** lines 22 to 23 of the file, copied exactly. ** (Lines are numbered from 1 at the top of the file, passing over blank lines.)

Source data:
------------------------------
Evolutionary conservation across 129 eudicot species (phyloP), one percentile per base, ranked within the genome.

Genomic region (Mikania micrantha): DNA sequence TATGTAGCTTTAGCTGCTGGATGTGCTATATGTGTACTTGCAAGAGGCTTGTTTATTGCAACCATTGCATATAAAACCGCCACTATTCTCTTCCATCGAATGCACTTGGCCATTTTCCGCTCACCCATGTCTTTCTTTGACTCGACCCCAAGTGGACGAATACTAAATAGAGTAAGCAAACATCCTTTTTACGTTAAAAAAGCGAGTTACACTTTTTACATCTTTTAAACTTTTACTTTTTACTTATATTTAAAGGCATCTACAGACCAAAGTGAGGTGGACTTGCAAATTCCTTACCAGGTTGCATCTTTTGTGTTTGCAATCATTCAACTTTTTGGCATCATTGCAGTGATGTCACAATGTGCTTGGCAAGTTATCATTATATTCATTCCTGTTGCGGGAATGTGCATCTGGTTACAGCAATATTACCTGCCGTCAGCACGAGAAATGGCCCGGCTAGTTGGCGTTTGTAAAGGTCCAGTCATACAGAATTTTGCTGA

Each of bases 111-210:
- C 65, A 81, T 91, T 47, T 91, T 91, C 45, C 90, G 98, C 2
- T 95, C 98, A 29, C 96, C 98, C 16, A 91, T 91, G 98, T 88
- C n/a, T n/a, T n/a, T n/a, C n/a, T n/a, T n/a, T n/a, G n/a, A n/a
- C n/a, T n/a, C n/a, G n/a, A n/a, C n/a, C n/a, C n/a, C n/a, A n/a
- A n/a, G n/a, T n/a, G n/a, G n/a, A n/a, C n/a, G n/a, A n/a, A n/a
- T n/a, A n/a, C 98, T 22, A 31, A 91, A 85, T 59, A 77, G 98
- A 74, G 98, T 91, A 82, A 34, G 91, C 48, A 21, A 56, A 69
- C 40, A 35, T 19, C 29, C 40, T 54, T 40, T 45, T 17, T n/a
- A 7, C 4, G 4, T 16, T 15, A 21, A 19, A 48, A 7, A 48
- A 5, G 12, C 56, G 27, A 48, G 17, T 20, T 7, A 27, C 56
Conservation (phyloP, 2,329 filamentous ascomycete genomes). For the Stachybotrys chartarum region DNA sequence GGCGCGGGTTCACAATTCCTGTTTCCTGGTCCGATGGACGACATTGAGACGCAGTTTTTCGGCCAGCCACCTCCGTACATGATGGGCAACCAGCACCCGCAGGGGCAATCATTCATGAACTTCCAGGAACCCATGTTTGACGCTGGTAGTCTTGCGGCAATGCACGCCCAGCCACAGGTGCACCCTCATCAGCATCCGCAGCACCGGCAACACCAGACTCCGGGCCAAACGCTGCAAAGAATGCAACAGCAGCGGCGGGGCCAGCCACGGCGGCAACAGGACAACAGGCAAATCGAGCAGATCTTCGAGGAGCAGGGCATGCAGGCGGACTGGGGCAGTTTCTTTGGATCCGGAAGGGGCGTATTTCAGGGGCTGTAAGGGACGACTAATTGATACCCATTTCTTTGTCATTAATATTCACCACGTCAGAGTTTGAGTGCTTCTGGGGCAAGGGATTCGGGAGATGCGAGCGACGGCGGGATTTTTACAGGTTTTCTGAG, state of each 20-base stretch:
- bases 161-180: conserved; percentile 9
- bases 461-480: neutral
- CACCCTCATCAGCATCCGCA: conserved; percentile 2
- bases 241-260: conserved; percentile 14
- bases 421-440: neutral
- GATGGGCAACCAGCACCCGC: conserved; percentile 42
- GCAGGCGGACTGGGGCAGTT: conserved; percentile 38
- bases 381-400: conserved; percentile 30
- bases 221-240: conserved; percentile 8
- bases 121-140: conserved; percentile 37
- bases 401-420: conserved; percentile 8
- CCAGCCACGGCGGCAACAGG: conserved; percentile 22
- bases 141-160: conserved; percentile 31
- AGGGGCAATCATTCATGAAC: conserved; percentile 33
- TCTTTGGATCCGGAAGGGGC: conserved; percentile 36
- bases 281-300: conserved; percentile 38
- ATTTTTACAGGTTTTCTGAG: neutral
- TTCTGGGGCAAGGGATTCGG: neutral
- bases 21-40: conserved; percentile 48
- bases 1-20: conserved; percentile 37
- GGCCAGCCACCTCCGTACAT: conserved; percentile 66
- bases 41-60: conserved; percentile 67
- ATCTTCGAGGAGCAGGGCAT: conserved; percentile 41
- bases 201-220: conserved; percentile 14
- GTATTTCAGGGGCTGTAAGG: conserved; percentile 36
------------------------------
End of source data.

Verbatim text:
- bases 381-400: conserved; percentile 30
- bases 221-240: conserved; percentile 8